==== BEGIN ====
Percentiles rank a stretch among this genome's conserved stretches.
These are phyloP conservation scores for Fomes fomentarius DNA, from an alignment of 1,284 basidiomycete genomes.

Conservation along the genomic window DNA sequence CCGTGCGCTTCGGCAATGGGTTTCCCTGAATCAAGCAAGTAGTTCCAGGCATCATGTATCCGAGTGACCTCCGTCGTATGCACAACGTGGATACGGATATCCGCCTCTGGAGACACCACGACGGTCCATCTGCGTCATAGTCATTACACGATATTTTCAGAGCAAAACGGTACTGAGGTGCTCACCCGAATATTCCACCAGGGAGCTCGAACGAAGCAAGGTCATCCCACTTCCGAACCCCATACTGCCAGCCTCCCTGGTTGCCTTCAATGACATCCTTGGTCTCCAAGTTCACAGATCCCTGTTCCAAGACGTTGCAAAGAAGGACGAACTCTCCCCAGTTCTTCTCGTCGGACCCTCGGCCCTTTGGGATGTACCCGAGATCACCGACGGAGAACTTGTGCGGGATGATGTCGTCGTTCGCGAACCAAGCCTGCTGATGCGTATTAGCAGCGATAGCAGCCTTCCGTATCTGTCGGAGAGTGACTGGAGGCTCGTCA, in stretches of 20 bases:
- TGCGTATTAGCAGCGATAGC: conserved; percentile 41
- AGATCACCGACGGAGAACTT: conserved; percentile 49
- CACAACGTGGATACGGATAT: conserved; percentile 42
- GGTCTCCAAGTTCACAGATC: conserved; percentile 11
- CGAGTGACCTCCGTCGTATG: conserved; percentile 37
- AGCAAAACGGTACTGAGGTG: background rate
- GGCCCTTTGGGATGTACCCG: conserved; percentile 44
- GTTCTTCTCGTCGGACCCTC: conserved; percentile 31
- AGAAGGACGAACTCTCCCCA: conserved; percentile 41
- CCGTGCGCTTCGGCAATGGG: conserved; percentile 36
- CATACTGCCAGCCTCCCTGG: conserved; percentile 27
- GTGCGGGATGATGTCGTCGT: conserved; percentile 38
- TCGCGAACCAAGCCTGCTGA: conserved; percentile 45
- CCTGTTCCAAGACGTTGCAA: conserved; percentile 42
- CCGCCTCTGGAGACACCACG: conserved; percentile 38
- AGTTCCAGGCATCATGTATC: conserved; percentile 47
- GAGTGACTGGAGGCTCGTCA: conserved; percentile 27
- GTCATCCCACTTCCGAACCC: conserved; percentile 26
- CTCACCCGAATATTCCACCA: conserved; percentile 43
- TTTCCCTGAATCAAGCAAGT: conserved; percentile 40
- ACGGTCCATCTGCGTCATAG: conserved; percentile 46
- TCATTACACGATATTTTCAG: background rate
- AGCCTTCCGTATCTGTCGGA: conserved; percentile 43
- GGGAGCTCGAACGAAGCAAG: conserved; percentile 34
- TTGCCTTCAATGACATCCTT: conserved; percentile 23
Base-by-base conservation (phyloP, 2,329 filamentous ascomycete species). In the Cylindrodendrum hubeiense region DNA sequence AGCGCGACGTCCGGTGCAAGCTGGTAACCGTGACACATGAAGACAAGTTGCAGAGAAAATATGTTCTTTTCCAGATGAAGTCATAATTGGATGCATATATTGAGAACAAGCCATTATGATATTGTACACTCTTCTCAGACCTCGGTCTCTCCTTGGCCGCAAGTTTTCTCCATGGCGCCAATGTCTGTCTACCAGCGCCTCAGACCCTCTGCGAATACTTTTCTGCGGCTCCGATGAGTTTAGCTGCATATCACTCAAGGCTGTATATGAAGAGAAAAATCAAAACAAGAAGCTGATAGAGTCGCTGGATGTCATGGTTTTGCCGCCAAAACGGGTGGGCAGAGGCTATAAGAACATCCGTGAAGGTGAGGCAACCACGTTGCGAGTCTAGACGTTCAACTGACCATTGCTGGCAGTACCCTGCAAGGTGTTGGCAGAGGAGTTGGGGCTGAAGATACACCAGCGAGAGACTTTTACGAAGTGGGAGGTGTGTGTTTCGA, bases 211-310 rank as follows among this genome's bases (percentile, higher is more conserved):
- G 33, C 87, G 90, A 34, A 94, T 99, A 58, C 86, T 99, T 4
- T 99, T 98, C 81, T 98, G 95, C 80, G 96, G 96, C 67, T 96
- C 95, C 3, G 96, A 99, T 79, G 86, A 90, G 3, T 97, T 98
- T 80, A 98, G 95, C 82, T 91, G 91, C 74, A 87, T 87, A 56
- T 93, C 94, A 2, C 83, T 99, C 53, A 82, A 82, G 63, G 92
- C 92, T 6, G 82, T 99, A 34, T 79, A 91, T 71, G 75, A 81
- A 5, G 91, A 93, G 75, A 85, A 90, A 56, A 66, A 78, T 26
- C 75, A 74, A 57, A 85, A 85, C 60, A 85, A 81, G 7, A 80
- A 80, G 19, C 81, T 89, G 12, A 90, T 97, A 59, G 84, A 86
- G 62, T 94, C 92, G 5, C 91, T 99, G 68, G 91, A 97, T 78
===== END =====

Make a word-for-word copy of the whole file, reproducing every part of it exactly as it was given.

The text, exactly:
Percentiles rank a stretch among this genome's conserved stretches.
These are phyloP conservation scores for Fomes fomentarius DNA, from an alignment of 1,284 basidiomycete genomes.

Conservation along the genomic window DNA sequence CCGTGCGCTTCGGCAATGGGTTTCCCTGAATCAAGCAAGTAGTTCCAGGCATCATGTATCCGAGTGACCTCCGTCGTATGCACAACGTGGATACGGATATCCGCCTCTGGAGACACCACGACGGTCCATCTGCGTCATAGTCATTACACGATATTTTCAGAGCAAAACGGTACTGAGGTGCTCACCCGAATATTCCACCAGGGAGCTCGAACGAAGCAAGGTCATCCCACTTCCGAACCCCATACTGCCAGCCTCCCTGGTTGCCTTCAATGACATCCTTGGTCTCCAAGTTCACAGATCCCTGTTCCAAGACGTTGCAAAGAAGGACGAACTCTCCCCAGTTCTTCTCGTCGGACCCTCGGCCCTTTGGGATGTACCCGAGATCACCGACGGAGAACTTGTGCGGGATGATGTCGTCGTTCGCGAACCAAGCCTGCTGATGCGTATTAGCAGCGATAGCAGCCTTCCGTATCTGTCGGAGAGTGACTGGAGGCTCGTCA, in stretches of 20 bases:
- TGCGTATTAGCAGCGATAGC: conserved; percentile 41
- AGATCACCGACGGAGAACTT: conserved; percentile 49
- CACAACGTGGATACGGATAT: conserved; percentile 42
- GGTCTCCAAGTTCACAGATC: conserved; percentile 11
- CGAGTGACCTCCGTCGTATG: conserved; percentile 37
- AGCAAAACGGTACTGAGGTG: background rate
- GGCCCTTTGGGATGTACCCG: conserved; percentile 44
- GTTCTTCTCGTCGGACCCTC: conserved; percentile 31
- AGAAGGACGAACTCTCCCCA: conserved; percentile 41
- CCGTGCGCTTCGGCAATGGG: conserved; percentile 36
- CATACTGCCAGCCTCCCTGG: conserved; percentile 27
- GTGCGGGATGATGTCGTCGT: conserved; percentile 38
- TCGCGAACCAAGCCTGCTGA: conserved; percentile 45
- CCTGTTCCAAGACGTTGCAA: conserved; percentile 42
- CCGCCTCTGGAGACACCACG: conserved; percentile 38
- AGTTCCAGGCATCATGTATC: conserved; percentile 47
- GAGTGACTGGAGGCTCGTCA: conserved; percentile 27
- GTCATCCCACTTCCGAACCC: conserved; percentile 26
- CTCACCCGAATATTCCACCA: conserved; percentile 43
- TTTCCCTGAATCAAGCAAGT: conserved; percentile 40
- ACGGTCCATCTGCGTCATAG: conserved; percentile 46
- TCATTACACGATATTTTCAG: background rate
- AGCCTTCCGTATCTGTCGGA: conserved; percentile 43
- GGGAGCTCGAACGAAGCAAG: conserved; percentile 34
- TTGCCTTCAATGACATCCTT: conserved; percentile 23
Base-by-base conservation (phyloP, 2,329 filamentous ascomycete species). In the Cylindrodendrum hubeiense region DNA sequence AGCGCGACGTCCGGTGCAAGCTGGTAACCGTGACACATGAAGACAAGTTGCAGAGAAAATATGTTCTTTTCCAGATGAAGTCATAATTGGATGCATATATTGAGAACAAGCCATTATGATATTGTACACTCTTCTCAGACCTCGGTCTCTCCTTGGCCGCAAGTTTTCTCCATGGCGCCAATGTCTGTCTACCAGCGCCTCAGACCCTCTGCGAATACTTTTCTGCGGCTCCGATGAGTTTAGCTGCATATCACTCAAGGCTGTATATGAAGAGAAAAATCAAAACAAGAAGCTGATAGAGTCGCTGGATGTCATGGTTTTGCCGCCAAAACGGGTGGGCAGAGGCTATAAGAACATCCGTGAAGGTGAGGCAACCACGTTGCGAGTCTAGACGTTCAACTGACCATTGCTGGCAGTACCCTGCAAGGTGTTGGCAGAGGAGTTGGGGCTGAAGATACACCAGCGAGAGACTTTTACGAAGTGGGAGGTGTGTGTTTCGA, bases 211-310 rank as follows among this genome's bases (percentile, higher is more conserved):
- G 33, C 87, G 90, A 34, A 94, T 99, A 58, C 86, T 99, T 4
- T 99, T 98, C 81, T 98, G 95, C 80, G 96, G 96, C 67, T 96
- C 95, C 3, G 96, A 99, T 79, G 86, A 90, G 3, T 97, T 98
- T 80, A 98, G 95, C 82, T 91, G 91, C 74, A 87, T 87, A 56
- T 93, C 94, A 2, C 83, T 99, C 53, A 82, A 82, G 63, G 92
- C 92, T 6, G 82, T 99, A 34, T 79, A 91, T 71, G 75, A 81
- A 5, G 91, A 93, G 75, A 85, A 90, A 56, A 66, A 78, T 26
- C 75, A 74, A 57, A 85, A 85, C 60, A 85, A 81, G 7, A 80
- A 80, G 19, C 81, T 89, G 12, A 90, T 97, A 59, G 84, A 86
- G 62, T 94, C 92, G 5, C 91, T 99, G 68, G 91, A 97, T 78